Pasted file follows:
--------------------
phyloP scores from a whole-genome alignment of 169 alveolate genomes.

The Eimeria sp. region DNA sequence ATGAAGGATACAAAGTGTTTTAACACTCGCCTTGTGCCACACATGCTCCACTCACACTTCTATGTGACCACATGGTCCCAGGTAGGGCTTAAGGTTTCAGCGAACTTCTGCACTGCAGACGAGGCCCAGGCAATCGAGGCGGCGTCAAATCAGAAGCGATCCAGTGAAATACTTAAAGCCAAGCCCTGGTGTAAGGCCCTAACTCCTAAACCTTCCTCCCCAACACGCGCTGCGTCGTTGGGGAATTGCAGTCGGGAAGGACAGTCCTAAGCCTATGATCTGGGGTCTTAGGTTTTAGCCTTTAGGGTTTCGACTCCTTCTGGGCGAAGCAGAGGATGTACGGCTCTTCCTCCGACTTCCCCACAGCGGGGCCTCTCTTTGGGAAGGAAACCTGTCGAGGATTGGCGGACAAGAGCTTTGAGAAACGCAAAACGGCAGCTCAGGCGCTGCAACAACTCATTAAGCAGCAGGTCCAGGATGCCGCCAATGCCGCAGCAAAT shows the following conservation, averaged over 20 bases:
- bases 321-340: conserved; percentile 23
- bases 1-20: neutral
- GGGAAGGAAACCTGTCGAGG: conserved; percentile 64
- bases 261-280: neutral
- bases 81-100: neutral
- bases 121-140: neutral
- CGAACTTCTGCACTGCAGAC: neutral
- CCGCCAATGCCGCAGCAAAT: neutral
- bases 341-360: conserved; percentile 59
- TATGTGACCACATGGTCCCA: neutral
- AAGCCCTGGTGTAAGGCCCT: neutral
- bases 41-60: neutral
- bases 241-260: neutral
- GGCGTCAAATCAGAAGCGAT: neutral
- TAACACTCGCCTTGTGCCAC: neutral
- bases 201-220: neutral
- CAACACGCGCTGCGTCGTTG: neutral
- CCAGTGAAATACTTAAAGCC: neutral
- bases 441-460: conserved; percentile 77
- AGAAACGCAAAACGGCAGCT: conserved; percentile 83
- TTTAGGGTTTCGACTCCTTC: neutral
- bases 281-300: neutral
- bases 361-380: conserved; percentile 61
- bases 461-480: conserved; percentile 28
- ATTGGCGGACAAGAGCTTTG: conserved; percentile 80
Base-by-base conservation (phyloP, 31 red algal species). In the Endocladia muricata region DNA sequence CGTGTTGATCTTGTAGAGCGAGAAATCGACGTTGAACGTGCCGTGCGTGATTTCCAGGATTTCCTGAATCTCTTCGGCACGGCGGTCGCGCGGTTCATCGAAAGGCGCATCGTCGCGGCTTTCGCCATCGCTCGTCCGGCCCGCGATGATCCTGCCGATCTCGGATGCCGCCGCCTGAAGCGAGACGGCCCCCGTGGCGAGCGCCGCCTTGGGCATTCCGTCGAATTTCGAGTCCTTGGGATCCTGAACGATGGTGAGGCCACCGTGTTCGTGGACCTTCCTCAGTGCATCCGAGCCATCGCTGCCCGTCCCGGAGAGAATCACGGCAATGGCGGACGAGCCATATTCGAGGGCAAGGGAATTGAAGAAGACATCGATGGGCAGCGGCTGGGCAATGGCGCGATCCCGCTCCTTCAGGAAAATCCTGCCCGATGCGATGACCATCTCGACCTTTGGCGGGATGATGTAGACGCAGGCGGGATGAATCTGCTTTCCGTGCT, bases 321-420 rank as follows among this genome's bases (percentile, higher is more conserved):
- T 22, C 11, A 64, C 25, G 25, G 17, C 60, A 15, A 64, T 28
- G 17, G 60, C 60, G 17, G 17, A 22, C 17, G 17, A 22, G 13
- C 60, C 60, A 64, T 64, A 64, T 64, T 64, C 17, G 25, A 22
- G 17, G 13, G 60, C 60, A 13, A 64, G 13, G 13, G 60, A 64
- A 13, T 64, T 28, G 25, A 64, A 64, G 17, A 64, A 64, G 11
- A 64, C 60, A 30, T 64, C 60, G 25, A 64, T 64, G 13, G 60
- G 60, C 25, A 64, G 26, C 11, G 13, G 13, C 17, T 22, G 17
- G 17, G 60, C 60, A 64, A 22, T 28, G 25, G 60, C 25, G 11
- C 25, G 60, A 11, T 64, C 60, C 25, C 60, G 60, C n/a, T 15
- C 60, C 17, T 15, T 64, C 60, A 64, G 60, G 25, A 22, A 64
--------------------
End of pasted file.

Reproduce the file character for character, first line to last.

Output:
phyloP scores from a whole-genome alignment of 169 alveolate genomes.

The Eimeria sp. region DNA sequence ATGAAGGATACAAAGTGTTTTAACACTCGCCTTGTGCCACACATGCTCCACTCACACTTCTATGTGACCACATGGTCCCAGGTAGGGCTTAAGGTTTCAGCGAACTTCTGCACTGCAGACGAGGCCCAGGCAATCGAGGCGGCGTCAAATCAGAAGCGATCCAGTGAAATACTTAAAGCCAAGCCCTGGTGTAAGGCCCTAACTCCTAAACCTTCCTCCCCAACACGCGCTGCGTCGTTGGGGAATTGCAGTCGGGAAGGACAGTCCTAAGCCTATGATCTGGGGTCTTAGGTTTTAGCCTTTAGGGTTTCGACTCCTTCTGGGCGAAGCAGAGGATGTACGGCTCTTCCTCCGACTTCCCCACAGCGGGGCCTCTCTTTGGGAAGGAAACCTGTCGAGGATTGGCGGACAAGAGCTTTGAGAAACGCAAAACGGCAGCTCAGGCGCTGCAACAACTCATTAAGCAGCAGGTCCAGGATGCCGCCAATGCCGCAGCAAAT shows the following conservation, averaged over 20 bases:
- bases 321-340: conserved; percentile 23
- bases 1-20: neutral
- GGGAAGGAAACCTGTCGAGG: conserved; percentile 64
- bases 261-280: neutral
- bases 81-100: neutral
- bases 121-140: neutral
- CGAACTTCTGCACTGCAGAC: neutral
- CCGCCAATGCCGCAGCAAAT: neutral
- bases 341-360: conserved; percentile 59
- TATGTGACCACATGGTCCCA: neutral
- AAGCCCTGGTGTAAGGCCCT: neutral
- bases 41-60: neutral
- bases 241-260: neutral
- GGCGTCAAATCAGAAGCGAT: neutral
- TAACACTCGCCTTGTGCCAC: neutral
- bases 201-220: neutral
- CAACACGCGCTGCGTCGTTG: neutral
- CCAGTGAAATACTTAAAGCC: neutral
- bases 441-460: conserved; percentile 77
- AGAAACGCAAAACGGCAGCT: conserved; percentile 83
- TTTAGGGTTTCGACTCCTTC: neutral
- bases 281-300: neutral
- bases 361-380: conserved; percentile 61
- bases 461-480: conserved; percentile 28
- ATTGGCGGACAAGAGCTTTG: conserved; percentile 80
Base-by-base conservation (phyloP, 31 red algal species). In the Endocladia muricata region DNA sequence CGTGTTGATCTTGTAGAGCGAGAAATCGACGTTGAACGTGCCGTGCGTGATTTCCAGGATTTCCTGAATCTCTTCGGCACGGCGGTCGCGCGGTTCATCGAAAGGCGCATCGTCGCGGCTTTCGCCATCGCTCGTCCGGCCCGCGATGATCCTGCCGATCTCGGATGCCGCCGCCTGAAGCGAGACGGCCCCCGTGGCGAGCGCCGCCTTGGGCATTCCGTCGAATTTCGAGTCCTTGGGATCCTGAACGATGGTGAGGCCACCGTGTTCGTGGACCTTCCTCAGTGCATCCGAGCCATCGCTGCCCGTCCCGGAGAGAATCACGGCAATGGCGGACGAGCCATATTCGAGGGCAAGGGAATTGAAGAAGACATCGATGGGCAGCGGCTGGGCAATGGCGCGATCCCGCTCCTTCAGGAAAATCCTGCCCGATGCGATGACCATCTCGACCTTTGGCGGGATGATGTAGACGCAGGCGGGATGAATCTGCTTTCCGTGCT, bases 321-420 rank as follows among this genome's bases (percentile, higher is more conserved):
- T 22, C 11, A 64, C 25, G 25, G 17, C 60, A 15, A 64, T 28
- G 17, G 60, C 60, G 17, G 17, A 22, C 17, G 17, A 22, G 13
- C 60, C 60, A 64, T 64, A 64, T 64, T 64, C 17, G 25, A 22
- G 17, G 13, G 60, C 60, A 13, A 64, G 13, G 13, G 60, A 64
- A 13, T 64, T 28, G 25, A 64, A 64, G 17, A 64, A 64, G 11
- A 64, C 60, A 30, T 64, C 60, G 25, A 64, T 64, G 13, G 60
- G 60, C 25, A 64, G 26, C 11, G 13, G 13, C 17, T 22, G 17
- G 17, G 60, C 60, A 64, A 22, T 28, G 25, G 60, C 25, G 11
- C 25, G 60, A 11, T 64, C 60, C 25, C 60, G 60, C n/a, T 15
- C 60, C 17, T 15, T 64, C 60, A 64, G 60, G 25, A 22, A 64